WHO strategy on hand hygiene is viable and sustainable

The WHO strategy for improving hand hygiene is easily applied by health workers, according to a new study published in Lancet Infectious Diseases. The health care related infections are a major threat to patient safety worldwide, and its transmission in such settings occurs mainly via the hands of healthcare workers.

The WHO strategy was carried out in 55 departments of 43 hospitals in various countries around the world over a period of two years. During this time the observance of best practices increased from 51% before starting the study to 67% after complete it and the infrastructure and staff skills also improved significantly at all sites.

The health care related infections are caused by germs that transmit health professionals to patients when touched. The most common are those affecting the urinary tract, surgical infections, pneumonia and blood infections caused by multi-resistant germs such as methicillin-resistant (MRSA) S. aureus. Of 100 hospitalized patients, they acquire a healthcare-related at least 7 infection in developed countries and 10 in developing countries.

Prevention and infection control is one of the basic policy pillars identified by the WHO to combat the increasingly serious problem of antimicrobial resistance.

The WHO strategy for the observance of hand hygiene consists of five main elements:

  • Ensure that health workers have access to alcohol-based disinfectants at the point of patient care;
  • Train and educate health workers to indicate the time of patient care in that most important is hand hygiene;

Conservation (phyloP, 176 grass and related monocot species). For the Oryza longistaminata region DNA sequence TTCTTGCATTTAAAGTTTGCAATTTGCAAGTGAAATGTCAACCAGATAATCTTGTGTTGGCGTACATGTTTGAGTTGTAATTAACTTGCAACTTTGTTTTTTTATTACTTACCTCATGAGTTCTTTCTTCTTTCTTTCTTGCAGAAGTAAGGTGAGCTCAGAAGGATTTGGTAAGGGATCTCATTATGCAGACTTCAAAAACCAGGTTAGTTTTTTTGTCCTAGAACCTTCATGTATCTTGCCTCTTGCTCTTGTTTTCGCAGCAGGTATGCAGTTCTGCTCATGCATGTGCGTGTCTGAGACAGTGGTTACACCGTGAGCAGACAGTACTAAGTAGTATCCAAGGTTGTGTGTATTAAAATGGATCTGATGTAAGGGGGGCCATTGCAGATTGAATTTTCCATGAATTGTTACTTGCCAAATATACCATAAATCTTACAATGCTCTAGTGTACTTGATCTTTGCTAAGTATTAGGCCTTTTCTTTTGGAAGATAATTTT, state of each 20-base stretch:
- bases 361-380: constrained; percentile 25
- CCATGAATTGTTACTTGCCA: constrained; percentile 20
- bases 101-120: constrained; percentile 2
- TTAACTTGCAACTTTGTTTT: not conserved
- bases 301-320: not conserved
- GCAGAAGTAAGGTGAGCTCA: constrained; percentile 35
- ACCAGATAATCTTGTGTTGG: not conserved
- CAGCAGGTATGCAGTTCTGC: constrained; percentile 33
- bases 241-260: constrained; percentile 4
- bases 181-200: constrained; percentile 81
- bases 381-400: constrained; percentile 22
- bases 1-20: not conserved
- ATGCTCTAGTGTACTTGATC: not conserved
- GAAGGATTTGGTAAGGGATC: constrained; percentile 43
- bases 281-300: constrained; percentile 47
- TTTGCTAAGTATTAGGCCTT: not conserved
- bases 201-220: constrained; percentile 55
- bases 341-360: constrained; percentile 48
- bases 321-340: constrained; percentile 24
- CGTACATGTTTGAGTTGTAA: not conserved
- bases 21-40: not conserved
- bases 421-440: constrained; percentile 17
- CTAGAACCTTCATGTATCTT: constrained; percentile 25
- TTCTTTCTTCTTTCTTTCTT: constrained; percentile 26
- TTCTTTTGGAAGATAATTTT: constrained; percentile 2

• Assess compliance, and feedback regard;
  • Post visual reminders at the point of care in the workplace;
  • Develop a safety culture patient care and health personnel in institutions.

According to the program Clean Care is Safer Care, during contact with patients must satisfy the requirements of hygiene in five key moments, preferably using a disinfectant containing alcohol or by washing with soap and water if they are clearly dirty. These five stages are:

  • Before touching the patient;
  • Before beginning procedures that require cleaning and aseptic (eg insertion of devices such as catheters);
  • After contact with body fluids;
  • After touching a patient;
  • After touching objects the patient environment

"The WHO strategy for improving hand hygiene is recommended by the Centers for Disease Control in the United States and Europe, the Joint Commission International and accredited bodies, and almost every professional organization in the world" they said Dr. Benedetta Allegranzi and Professor Didier Pittet, both authors of the article and WHO collaborating.

The strategy has been applied so far in more than 15,700 health care settings than 168 countries, and over 50 governments have relied on in national campaigns to promote hand hygiene. This study validates its use as a reference method universal patient care and prevents nosocomial infections.

Source: http://www.who.int/es/